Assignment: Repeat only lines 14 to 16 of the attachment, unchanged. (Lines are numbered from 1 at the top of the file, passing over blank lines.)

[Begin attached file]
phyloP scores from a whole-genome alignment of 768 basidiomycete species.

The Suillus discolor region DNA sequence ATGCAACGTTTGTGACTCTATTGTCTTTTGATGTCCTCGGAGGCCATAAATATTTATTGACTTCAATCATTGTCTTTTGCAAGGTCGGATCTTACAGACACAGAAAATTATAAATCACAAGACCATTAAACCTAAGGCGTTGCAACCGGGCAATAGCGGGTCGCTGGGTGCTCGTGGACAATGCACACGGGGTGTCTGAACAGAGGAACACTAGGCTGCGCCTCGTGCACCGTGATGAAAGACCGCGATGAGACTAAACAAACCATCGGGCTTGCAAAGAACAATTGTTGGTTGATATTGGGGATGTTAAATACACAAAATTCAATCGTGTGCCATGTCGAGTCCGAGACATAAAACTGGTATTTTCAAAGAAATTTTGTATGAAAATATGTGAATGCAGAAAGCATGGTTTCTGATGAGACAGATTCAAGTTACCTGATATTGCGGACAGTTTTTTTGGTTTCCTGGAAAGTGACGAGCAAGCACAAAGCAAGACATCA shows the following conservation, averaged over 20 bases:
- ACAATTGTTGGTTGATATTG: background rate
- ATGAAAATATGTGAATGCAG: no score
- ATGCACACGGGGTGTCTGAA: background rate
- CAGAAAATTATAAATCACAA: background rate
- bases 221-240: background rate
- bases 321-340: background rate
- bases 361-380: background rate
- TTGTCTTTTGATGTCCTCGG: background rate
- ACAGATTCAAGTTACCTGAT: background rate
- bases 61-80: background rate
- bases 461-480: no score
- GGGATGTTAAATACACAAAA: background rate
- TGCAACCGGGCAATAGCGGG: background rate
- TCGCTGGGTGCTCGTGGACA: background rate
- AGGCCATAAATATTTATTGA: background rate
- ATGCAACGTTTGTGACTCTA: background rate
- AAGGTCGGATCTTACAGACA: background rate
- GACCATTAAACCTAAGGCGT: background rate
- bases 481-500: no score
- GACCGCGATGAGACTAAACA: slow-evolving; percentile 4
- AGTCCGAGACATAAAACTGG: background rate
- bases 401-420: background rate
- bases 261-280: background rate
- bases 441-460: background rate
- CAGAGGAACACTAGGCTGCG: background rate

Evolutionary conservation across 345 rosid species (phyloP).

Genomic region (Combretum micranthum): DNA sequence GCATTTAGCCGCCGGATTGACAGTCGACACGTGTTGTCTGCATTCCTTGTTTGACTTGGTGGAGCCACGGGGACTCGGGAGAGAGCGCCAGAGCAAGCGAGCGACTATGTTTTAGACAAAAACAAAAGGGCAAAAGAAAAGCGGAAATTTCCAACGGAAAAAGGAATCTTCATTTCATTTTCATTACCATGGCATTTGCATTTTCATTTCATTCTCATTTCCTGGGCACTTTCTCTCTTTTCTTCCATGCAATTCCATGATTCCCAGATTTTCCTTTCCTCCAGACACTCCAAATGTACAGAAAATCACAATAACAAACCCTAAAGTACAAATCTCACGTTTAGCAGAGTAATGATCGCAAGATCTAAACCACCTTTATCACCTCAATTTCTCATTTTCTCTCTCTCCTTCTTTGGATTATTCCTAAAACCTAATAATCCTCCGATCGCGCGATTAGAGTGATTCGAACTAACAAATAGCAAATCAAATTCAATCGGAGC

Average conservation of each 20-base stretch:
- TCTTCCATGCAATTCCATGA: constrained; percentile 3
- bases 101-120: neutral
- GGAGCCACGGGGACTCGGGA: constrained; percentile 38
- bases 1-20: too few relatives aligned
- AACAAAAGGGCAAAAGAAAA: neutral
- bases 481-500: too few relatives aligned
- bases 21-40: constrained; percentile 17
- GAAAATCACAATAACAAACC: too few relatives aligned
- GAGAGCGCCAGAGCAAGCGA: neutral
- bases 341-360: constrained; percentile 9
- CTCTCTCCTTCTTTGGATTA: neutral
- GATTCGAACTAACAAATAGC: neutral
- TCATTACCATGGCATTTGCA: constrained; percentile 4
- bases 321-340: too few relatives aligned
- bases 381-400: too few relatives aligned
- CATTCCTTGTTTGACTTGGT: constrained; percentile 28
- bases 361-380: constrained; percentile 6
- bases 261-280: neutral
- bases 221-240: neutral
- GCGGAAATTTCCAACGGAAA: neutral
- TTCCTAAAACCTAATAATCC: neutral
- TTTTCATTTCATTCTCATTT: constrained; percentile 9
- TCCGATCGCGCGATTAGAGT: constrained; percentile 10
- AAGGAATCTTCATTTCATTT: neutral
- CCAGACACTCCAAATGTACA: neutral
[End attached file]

- GGGATGTTAAATACACAAAA: background rate
- TGCAACCGGGCAATAGCGGG: background rate
- TCGCTGGGTGCTCGTGGACA: background rate